U.S. Supreme Court
Silkwood v. Kerr-McGee Corp., 464 U.S. 238 (1984)
Silkwood v. Kerr-McGee Corp.
Argued October 4, 1983
Decided January 11, 1984
464 U.S. 238
Appellant's decedent, a laboratory analyst at a federally licensed nuclear plant in Oklahoma operated by appellee Kerr-McGee Nuclear Corp. (hereafter appellee), was contaminated by plutonium. Subsequently, after the decedent was killed in an unrelated automobile accident, appellant, as administrator of the decedent's estate, brought a diversity action in Federal District Court based on common law tort principles under Oklahoma law to recover for the contamination injuries to the decedent's person and property. The jury returned a verdict in appellant's favor, awarding, in addition to actual damages, punitive damages as authorized by Oklahoma law. The Court of Appeals, inter alia, reversed as to the punitive damages award on the ground that such damages were preempted by federal law.
1. The appeal is not within this Court's appellate jurisdiction under 28 U.S.C. § 1254(2). The Court of Appeals held that, because of the preemptive effect of federal law, punitive damages could not be awarded. It did not purport to rule on the constitutionality of the Oklahoma punitive damages statute, which was left untouched. The decision, however, is reviewable by writ of certiorari. Pp. 464 U. S. 246-248.
2. The award of punitive damages is not preempted by federal law. Pp. 464 U. S. 248-258.
(a) The federal preemption of state regulation of the safety aspects of nuclear energy, see Pacific Gas & Electric Co. v. State Energy Resources Conservation and Development Comm'n, 461 U. S. 190, does not extend to the state-authorized award of punitive damages for conduct related to radiation hazards. There is ample evidence that Congress had no intention, when it enacted and later amended the Atomic Energy Act of 1954, of forbidding the States to provide remedies for those suffering injuries from radiation in a nuclear plant. Nor is appellee able to point to anything in the legislative history of the Price-Anderson Act -- which established an indemnification scheme for operators of nuclear facilities -- or in the implementing regulations that indicates that punitive damages were not to be allowed. Rather, it is clear chanroblesvirtualawlibrary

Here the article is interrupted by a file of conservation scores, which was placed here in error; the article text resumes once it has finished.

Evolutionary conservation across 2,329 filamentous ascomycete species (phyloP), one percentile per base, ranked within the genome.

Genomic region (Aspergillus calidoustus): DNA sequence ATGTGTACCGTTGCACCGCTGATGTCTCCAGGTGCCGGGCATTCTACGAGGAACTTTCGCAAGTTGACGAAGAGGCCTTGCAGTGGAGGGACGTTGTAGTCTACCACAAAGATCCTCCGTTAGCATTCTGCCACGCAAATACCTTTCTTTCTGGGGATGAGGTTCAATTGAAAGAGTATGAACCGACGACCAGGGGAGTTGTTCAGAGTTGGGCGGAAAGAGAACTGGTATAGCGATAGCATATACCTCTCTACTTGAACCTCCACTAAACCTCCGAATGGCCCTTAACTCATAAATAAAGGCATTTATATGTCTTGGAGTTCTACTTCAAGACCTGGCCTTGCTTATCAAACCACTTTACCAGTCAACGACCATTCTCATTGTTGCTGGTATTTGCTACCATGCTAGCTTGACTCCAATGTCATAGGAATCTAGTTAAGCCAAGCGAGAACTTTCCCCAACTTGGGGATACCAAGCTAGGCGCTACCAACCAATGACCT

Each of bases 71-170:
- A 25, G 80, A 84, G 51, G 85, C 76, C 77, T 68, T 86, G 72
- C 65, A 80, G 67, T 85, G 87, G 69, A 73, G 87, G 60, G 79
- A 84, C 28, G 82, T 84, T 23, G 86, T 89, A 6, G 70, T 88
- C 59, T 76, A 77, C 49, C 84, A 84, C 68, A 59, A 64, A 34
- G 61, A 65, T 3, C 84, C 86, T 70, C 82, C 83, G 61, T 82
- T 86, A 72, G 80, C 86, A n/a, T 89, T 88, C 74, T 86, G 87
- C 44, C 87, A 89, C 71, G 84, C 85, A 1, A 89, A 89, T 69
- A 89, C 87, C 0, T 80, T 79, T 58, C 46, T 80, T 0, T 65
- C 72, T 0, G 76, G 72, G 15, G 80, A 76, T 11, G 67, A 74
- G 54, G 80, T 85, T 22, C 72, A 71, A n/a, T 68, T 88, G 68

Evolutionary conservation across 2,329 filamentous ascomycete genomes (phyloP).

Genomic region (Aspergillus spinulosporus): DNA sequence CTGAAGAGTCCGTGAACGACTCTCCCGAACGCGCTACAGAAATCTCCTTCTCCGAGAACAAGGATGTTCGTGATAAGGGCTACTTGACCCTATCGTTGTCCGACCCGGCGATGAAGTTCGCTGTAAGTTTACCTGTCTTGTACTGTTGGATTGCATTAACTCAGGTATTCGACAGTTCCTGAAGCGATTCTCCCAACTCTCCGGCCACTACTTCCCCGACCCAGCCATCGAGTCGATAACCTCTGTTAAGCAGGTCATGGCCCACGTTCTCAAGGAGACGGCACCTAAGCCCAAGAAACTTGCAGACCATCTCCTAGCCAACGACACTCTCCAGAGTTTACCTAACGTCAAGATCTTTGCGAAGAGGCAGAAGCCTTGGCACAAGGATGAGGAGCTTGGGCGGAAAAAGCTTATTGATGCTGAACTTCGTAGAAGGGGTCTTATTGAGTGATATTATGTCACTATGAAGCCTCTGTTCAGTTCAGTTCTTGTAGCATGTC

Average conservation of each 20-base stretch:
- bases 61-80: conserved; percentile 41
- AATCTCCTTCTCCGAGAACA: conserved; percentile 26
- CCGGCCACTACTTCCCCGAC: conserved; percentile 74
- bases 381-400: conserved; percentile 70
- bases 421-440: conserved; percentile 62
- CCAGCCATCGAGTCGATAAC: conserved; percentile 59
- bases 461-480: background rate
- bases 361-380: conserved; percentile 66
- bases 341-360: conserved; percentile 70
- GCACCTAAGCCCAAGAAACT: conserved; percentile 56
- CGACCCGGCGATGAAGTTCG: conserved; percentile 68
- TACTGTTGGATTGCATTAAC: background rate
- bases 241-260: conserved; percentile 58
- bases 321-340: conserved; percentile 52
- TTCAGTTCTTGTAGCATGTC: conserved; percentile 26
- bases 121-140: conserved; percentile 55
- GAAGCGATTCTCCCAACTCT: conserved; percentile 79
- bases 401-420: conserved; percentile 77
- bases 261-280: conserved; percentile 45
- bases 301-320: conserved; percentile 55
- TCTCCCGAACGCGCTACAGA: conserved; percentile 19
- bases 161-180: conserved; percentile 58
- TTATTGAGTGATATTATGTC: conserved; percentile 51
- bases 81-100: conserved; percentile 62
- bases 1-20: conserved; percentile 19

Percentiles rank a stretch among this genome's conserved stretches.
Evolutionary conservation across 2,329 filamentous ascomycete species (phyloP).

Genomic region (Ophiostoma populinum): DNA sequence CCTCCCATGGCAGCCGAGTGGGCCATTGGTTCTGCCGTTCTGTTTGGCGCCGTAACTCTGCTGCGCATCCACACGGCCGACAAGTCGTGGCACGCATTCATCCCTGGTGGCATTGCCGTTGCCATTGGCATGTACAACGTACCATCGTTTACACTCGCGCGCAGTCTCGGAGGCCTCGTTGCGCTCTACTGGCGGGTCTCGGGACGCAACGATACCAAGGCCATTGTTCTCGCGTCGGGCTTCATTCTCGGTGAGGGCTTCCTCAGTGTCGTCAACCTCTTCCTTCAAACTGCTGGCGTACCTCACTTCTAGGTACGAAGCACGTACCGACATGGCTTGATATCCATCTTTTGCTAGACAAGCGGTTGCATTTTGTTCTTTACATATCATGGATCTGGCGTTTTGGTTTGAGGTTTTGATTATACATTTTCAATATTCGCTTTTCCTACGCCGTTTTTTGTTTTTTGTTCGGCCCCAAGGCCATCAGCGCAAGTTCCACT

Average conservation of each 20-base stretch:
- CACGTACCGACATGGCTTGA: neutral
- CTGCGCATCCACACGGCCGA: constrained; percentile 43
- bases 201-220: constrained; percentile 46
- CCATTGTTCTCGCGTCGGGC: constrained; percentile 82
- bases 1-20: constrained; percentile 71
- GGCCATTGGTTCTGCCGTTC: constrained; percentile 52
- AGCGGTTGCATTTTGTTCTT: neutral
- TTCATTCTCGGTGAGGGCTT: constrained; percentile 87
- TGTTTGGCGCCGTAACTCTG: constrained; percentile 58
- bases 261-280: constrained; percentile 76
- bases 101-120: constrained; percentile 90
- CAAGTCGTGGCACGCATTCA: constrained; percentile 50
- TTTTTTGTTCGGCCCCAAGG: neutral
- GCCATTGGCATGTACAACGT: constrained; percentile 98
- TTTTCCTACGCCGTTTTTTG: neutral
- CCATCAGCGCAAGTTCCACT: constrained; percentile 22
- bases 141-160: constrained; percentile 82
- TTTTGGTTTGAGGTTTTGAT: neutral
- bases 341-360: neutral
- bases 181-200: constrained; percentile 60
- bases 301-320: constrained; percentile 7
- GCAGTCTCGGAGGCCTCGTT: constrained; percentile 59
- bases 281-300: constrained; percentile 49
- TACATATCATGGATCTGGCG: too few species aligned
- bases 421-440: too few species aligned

that, in enacting and amending the Price-Anderson Act, Congress assumed that state law remedies were available to those injured by nuclear incidents, even though Congress was aware of the Nuclear Regulatory Commission's exclusive authority to regulate safety matters. Insofar as damages for radiation injuries are concerned, preemption should not be judged on the basis that the Federal Government has so completely occupied the field of safety that state remedies are foreclosed, but on whether there is an irreconcilable conflict between the federal and state standards or whether the imposition of a state standard in a damages action would frustrate the objectives of the federal law. Pp. 464 U. S. 249-256.
(b) The award of punitive damages in this case does not conflict with the federal remedial scheme under which the NRC is authorized to impose civil penalties on licensees for violation of federal standards. Paying both federal fines and state-imposed punitive damages for the same incident is not physically impossible, nor does exposure to punitive damages frustrate any purpose of the federal remedial scheme. The award of punitive damages does not hinder the purpose of 42 U.S.C. § 2013(d) "to encourage widespread participation in the development and utilization of atomic energy for peaceful purposes," since Congress disclaimed any interest in accomplishing this purpose by means that fail to provide adequate remedies to those injured by exposure to hazardous nuclear materials. Finally, the punitive damages award does not conflict with Congress' intent to preclude dual regulation of radiation hazards, since, as indicated above, Congress did not believe that it was inconsistent to vest the NRC with exclusive regulatory authority over the safety aspects of nuclear development while at the same time allowing plaintiffs like appellant to recover for injuries caused by nuclear hazards. Pp. 464 U. S. 257-258.
667 F.2d 908, reversed and remanded.
WHITE, J., delivered the opinion of the Court, in which BRENNAN, REHNQUIST, STEVENS, and O'CONNOR, JJ., joined. BLACKMUN, J., filed a dissenting opinion, in which MARSHALL, J., joined, post, p. 464 U. S. 258. POWELL, J., filed a dissenting opinion, in which BURGER, C.J.,and MARSHALL and BLACKMUN, JJ., joined, post, p. 464 U. S. 274. chanroblesvirtualawlibrary